the mortification of the spirit. Before our eyes is 
taking place the suicide of a man's genius. 

Was this the " Resurrection ' that we expected 
of him, that he expected of himself ? It is not for 
nothing that he abjures those of his works which he 
owes to his ' ' world-wide fame." In him there was, 
or might have been, a prophet, though by no means 
such a one as he considered himself to be. He must 
content himself with his fame as mere artist. 

Tolstoi has human fame, but not God's fame, 
which is man's absence of fame, the persecution of 
prophets. His pride must be scourged by the servile 
praises of ' innumerable pigmies." The spectacle 
recalls the torments of those wretches who, stripped 
naked, bound and smeared with honey, were exposed 
in the sun for insects to devour. 

He is always silent. Silence is his last refuge. 
He will not admit his sufferings. But yet he knows 
that the hour is at hand when One, to whom nothing 
can be refused, will demand an account. We owe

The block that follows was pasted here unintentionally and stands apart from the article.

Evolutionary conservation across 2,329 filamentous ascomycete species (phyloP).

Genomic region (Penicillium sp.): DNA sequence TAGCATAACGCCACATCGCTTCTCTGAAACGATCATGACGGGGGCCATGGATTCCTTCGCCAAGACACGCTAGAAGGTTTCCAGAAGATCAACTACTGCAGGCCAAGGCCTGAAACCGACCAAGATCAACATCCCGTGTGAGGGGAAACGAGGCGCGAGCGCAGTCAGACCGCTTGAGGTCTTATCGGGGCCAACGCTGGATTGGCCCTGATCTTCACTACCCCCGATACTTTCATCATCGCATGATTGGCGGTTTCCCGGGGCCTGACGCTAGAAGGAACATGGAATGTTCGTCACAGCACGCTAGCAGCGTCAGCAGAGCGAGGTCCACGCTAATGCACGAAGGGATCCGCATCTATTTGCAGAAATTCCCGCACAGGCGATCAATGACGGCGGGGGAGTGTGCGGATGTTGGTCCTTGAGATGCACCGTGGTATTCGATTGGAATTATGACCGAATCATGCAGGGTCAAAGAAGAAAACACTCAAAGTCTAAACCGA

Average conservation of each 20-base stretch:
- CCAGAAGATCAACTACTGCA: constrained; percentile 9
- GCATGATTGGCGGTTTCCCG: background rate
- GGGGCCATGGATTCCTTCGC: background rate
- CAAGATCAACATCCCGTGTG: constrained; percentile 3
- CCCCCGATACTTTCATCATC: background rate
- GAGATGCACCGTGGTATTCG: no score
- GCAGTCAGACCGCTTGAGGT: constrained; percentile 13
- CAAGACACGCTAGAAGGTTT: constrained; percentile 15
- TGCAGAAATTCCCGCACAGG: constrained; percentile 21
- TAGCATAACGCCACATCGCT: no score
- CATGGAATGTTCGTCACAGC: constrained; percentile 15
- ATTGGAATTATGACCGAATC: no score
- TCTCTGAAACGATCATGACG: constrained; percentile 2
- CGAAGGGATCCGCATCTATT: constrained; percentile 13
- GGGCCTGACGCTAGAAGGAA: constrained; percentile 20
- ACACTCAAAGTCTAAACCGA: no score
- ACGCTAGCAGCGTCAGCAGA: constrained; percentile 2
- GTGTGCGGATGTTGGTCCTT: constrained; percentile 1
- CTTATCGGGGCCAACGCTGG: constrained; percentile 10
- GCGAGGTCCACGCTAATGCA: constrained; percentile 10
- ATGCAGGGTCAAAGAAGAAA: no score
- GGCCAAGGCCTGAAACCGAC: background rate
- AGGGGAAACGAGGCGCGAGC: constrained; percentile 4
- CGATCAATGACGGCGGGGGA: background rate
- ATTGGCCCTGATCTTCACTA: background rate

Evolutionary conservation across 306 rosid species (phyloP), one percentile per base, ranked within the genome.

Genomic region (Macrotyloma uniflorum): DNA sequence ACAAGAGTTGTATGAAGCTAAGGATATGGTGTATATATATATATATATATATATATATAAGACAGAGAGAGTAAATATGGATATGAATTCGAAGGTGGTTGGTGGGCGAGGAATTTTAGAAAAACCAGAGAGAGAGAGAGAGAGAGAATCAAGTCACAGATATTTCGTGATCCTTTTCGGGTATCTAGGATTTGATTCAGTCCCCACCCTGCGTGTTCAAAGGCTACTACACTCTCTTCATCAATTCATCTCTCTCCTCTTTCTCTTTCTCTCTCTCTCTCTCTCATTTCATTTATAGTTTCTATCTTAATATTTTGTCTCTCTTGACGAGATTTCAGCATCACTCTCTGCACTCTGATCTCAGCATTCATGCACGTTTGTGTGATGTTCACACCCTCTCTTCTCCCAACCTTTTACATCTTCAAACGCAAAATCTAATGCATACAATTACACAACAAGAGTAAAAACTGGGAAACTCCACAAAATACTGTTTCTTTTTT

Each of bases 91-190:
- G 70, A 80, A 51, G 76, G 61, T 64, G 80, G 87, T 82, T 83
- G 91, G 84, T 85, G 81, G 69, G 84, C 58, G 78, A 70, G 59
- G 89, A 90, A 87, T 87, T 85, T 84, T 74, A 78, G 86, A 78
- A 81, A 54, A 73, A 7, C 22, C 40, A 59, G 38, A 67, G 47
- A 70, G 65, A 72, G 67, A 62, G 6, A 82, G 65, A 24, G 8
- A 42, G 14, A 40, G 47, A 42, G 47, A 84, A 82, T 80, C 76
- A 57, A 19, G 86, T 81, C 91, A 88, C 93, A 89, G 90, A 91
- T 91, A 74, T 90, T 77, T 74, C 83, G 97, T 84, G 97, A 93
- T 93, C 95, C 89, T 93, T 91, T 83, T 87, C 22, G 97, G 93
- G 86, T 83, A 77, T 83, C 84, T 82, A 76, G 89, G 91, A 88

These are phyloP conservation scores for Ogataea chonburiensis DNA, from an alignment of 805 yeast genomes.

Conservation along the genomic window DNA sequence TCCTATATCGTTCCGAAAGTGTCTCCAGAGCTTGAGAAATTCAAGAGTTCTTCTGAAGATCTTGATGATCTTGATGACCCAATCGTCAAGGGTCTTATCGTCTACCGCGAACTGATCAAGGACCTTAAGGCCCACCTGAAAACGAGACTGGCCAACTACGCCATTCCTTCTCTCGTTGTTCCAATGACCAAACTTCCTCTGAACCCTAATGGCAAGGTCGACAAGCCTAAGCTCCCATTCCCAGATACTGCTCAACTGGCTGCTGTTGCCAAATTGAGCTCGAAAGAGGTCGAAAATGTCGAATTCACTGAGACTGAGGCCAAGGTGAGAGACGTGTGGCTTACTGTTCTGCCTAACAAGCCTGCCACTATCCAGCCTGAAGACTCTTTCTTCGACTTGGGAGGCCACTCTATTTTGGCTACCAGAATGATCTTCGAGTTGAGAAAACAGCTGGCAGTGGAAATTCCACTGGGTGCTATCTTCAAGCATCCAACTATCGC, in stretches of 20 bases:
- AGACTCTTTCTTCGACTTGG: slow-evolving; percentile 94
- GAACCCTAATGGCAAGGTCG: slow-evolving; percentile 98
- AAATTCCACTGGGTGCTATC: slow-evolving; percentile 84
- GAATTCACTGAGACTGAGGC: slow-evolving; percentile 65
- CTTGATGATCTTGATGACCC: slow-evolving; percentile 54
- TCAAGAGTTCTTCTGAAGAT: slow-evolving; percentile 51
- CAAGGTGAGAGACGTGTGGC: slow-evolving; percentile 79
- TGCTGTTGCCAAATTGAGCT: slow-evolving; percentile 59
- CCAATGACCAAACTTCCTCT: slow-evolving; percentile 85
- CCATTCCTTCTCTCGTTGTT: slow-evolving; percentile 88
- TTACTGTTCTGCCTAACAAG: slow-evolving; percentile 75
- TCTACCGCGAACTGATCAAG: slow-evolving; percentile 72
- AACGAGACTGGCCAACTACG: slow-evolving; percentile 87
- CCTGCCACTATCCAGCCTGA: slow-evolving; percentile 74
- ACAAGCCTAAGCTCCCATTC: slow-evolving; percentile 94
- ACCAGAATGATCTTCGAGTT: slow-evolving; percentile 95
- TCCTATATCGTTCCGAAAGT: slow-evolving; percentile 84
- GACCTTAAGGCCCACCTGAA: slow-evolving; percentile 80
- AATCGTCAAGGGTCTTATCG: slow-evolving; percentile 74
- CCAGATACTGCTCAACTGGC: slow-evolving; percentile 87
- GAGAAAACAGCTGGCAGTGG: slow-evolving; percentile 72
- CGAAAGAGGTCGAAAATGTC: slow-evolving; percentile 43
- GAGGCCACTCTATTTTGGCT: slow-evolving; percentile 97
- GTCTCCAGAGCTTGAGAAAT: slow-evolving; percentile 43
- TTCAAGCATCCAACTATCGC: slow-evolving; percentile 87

pity to this man of the day in his most desperate 
condition, the most lonely, deserted, and unre- 
garded, in spite of all this fame. But sometimes one 
fancies that, being so great, he deserves no pity. In 
any case, only those who do not love him will believe 
in the health, the peace, and happiness, the ' re- 
generation " of this man. 

His illness is shown by a gradually increasing 
silence, callousness, decline, ossification, and petri- 
fication of the heart, once the warmest of human 

It is because his ailment is inward, because he 
himself is scarcely conscious of it, that it is more 
grievous than the malady of Dostoi'evski or the mad- 
ness of Nietzsche. Pushkin carried to the grave 
the secret of his great health ; Dostoievski that of 
his great sickness. Nietzsche, the corpse of the